The Murphy boy laughed as he moved back to his spot by the fire, his face cast in shadows of the flames light. His eyes landed on Clarke as he turned, but he must of decided that she wasn't worth his time as he kept going, sitting beside a small cluster of two boys and a girl. Clarke watched as Raven made a conscious effort to move to the other side of the fire, away from Murphy, and next to another girl. She couldn't have been older than fifteen, maybe fourteen, and was considerably smaller than the rest of them.

Clarke moved to Raven and sat on her other side. The girl looked up at her, her hair braided back from her face in neat plats. The hoodie she wore practically engulfed her, making her look like a nomadic Inuit that had strayed way too far from the north.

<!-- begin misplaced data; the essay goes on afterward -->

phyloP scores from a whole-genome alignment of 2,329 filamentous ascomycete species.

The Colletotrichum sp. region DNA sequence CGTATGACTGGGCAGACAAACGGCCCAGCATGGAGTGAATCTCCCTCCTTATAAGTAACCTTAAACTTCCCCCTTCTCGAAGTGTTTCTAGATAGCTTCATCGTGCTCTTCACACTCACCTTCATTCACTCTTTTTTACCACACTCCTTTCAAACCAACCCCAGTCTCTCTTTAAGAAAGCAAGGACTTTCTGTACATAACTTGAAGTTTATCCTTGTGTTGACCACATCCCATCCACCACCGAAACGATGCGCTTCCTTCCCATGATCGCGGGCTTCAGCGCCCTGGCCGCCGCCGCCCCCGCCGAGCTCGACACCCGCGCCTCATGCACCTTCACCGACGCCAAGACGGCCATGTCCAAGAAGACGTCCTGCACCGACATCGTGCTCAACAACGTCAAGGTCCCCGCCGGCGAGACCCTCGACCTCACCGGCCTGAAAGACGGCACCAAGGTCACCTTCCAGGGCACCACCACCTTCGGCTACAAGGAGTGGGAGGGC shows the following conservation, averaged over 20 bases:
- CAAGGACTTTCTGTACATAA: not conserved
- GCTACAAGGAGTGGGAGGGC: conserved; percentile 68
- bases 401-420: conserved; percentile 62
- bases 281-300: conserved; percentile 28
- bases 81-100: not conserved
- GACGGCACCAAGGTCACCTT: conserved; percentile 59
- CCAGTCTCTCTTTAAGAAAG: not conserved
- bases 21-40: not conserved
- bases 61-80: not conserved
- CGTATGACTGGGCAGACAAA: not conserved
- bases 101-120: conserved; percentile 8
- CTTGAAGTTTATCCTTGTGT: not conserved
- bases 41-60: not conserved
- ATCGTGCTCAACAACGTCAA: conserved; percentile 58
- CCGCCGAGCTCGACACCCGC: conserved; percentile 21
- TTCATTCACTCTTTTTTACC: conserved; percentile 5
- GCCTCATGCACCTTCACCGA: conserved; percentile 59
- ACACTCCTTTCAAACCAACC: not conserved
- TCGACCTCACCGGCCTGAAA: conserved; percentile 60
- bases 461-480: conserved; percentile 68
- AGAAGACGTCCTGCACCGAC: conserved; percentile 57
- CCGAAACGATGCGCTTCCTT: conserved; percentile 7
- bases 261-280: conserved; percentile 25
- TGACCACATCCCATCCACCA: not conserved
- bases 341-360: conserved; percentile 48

"Aren't you a little young to be on this kind of show?" Clarke asked the girl.

Raven let a puff of hair leave in a quick laugh. "We've all asked her that."

The girl in question shook her head. "Nope." At the look of disbelief on Clarke's face, the girl rolled her eyes. "I don't have parents. They're dead, and foster care sucks. There's no adult figure to say I'm not sixteen, so they can't do shit." The girl must of seen Clarke's disbelief written across her face. "Cage never asked how old I was. I showed him a fake, he let it pass. Besides and with the money I could actually move out of the hospice."